711.56373/12–1752: Telegram

The Acting Secretary of State to the Legation in Libya1

secret

357. After lengthy review tels re Libyan counterproposals to US base agreement and Brit and Fr desires for tripartite conversations on our respective requirements in Libya,2 Dept and Defense approve tactics outlined last two paras Tripoli tel 435 Dec 9.3 In your first conversation [Page 565]with PriMin on his return from Cairo US desire for ratification present agreement shld be reaffirmed as strongly as possible and you shld indicate to PriMin that because of Congressional participation in this matter and urgency mil planning for area US cannot undertake negot of a new agreement. Suggest you approach Muntasser along fol lines:

(1)
You cld express our surprise and displeasure at sudden change of attitude on part of Libyan Govt. You shld refrain from saying flatly we cld not in any event consider Libyan counterproposals but you shld make it clear that you have no instructions to proceed on any basis other than the present agreement. Point out that US considers it necessary to proceed with present agreement because of representations already made to Congressional leaders on basis of that agreement.
(2)
Important point to emphasize as suggested Tripoli tel 435 is that US Govt has authorized you to discuss question of additional compensation only in relation to present agreement. In mentioning possibility increased compensation you cld tell Muntasser we had counted on early presentation original US agreement to Parliament with assurance PriMin’s support for it.
(3)
If desirable, you might review history protracted negotiations leading up to signature agreement Dec 24, 1951, and reiterate facts re great amt financial and econ development assistance Libya is already receiving from several US sources.
(4)
On negative side you cld point out that failure to ratify negotiated agreement wld force US to reassess both present and proposed commitments re mil facilities and expenditures in Libya which wld result in permanent diversion of funds already earmarked for such places as Cyrenaica. As pointed out Deptel 340 Dec 9 these funds must be committed by Apr 1953. Defense believes time loss involved in consideration of counterproposals wld effectively eliminate Libya as location of additional bases.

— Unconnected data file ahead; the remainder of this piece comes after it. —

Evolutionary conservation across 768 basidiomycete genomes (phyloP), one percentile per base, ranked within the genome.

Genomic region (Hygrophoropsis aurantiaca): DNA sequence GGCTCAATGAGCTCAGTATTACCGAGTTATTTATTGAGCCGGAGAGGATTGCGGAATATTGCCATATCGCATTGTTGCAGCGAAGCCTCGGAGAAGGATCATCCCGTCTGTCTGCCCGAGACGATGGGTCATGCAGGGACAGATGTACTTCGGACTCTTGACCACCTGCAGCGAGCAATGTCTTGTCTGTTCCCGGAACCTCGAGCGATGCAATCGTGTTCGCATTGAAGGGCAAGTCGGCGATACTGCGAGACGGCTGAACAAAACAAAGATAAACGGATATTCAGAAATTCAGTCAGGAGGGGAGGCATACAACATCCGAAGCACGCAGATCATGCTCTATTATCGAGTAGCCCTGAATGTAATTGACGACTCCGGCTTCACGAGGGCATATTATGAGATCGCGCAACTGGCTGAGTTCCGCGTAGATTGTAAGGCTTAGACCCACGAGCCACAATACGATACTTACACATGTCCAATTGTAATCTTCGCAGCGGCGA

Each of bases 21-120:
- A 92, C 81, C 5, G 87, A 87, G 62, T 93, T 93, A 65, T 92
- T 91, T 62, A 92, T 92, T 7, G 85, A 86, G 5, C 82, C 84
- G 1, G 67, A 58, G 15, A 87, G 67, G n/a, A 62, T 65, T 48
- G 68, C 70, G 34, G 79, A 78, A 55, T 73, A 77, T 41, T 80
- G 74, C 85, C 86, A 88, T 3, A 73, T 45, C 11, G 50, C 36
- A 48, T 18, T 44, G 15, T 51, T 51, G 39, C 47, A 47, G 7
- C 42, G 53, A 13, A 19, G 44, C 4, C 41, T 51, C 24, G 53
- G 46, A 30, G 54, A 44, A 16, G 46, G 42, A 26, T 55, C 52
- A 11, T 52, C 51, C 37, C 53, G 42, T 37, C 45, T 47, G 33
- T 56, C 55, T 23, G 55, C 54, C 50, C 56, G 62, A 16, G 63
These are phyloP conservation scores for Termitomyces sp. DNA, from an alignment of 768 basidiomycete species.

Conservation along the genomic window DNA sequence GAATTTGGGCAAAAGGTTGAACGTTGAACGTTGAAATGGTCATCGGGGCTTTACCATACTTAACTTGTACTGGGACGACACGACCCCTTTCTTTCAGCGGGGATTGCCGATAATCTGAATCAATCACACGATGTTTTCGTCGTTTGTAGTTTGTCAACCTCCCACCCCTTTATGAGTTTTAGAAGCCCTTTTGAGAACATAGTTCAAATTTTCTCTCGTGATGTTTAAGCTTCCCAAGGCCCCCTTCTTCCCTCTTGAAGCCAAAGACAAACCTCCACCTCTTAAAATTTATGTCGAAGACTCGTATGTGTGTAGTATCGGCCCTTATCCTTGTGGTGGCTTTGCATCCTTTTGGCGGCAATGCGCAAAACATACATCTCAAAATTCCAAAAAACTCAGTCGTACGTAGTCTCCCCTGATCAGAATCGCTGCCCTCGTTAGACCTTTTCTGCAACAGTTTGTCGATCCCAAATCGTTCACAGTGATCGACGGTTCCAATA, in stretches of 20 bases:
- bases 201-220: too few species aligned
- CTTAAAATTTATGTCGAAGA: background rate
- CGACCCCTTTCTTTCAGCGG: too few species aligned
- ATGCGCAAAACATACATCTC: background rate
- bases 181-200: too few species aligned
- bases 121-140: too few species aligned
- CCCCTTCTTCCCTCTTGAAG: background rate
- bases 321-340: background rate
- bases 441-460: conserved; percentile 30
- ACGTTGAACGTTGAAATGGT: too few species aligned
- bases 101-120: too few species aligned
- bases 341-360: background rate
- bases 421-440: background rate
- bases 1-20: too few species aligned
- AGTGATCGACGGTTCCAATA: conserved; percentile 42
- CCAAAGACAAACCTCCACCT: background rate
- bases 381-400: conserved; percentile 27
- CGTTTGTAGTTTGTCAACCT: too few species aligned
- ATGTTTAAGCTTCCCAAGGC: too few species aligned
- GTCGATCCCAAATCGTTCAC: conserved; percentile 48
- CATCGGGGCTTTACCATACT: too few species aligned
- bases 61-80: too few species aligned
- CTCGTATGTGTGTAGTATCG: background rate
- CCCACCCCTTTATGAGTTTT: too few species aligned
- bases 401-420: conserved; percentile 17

In order impress Muntasser with strength and seriousness US position you may elaborate on above points or use additional arguments as you consider necessary.4

Bruce
  1. This telegram was drafted by Wellons (AF) and cleared in the offices of Jernegan (NEA), Admiral Smith (Defense), and Cyr (AF). It was repeated to London, Paris, Cairo, Benghazi, and Rome.
  2. Tripoli telegram 424, Dec. 5, informed the Department of State that the Legation felt the Libyan counterproposals constituted a possible basis for negotiations in the event that ratification of the original agreement proved impossible. The Legation considered the present difficulties to stem largely from the fact that the French and British were given copies of the original U.S. draft agreement during the negotiations in 1951. Since the United States had an operative interim agreement of indefinite duration, while the British and French had to conclude agreements or renew their present ones before Dec. 24, the Minister felt the United States would be seriously harmed by tripartite negotiations. (711.56373/12–552) Telegram 340 to Tripoli, Dec. 9, informed the Legation that the Department of Defense strongly opposed renegotiation, since the signed draft was considered completely negotiated and was a signed agreement merely awaiting ratification. (711.56373/12–652)
  3. Not printed; it informed the Department that the Legation considered it impossible to make any decisions about the agreement without first talking to the Prime Minister, who was in Cairo at the time. The last two paragraphs said the Minister felt he should first inform the Prime Minister he had pleaded Libya’s case in Washington and had been authorized to discuss the question of additional compensation in relation to the old agreement, but had no authority to renegotiate. Until he had done that, he considered it unwise to engage in tripartite discussions. (711.56373/12–952)
  4. Tripoli telegram 478, Dec. 23, informed the Department of State that the Minister had had a 2½-hour discussion with the Prime Minister the previous day regarding the base agreement, in which he had closely followed the contents of telegram 357 in explaining the U.S. position. The Prime Minister said that while Villard was in Washington in October, he had realized that Parliament would not ratify the original agreement. At the same time, the United Kingdom and France had submitted agreements similar to that signed with the United States. In addition, the Prime Minister insisted he had been informed when he signed the original agreement that it could later be modified. The Prime Minister said he did not insist on a new agreement, but merely wished to replace parts of the original with sections containing principles safeguarding Libya’s freedom and independence. When pressed by the Minister to say whether or not he was prepared to submit the original agreement to Parliament, Muntasser said he could give no assurance on that point. The Minister said his impression of the conversation was that Muntasser was concerned about the situation, and his attitude seemed based largely on fear of British pressure for treatment equal to the United States. He also thought the Prime Minister might be prepared to overcome possible opposition in Parliament if the price were high enough. (711.56373/12–2352)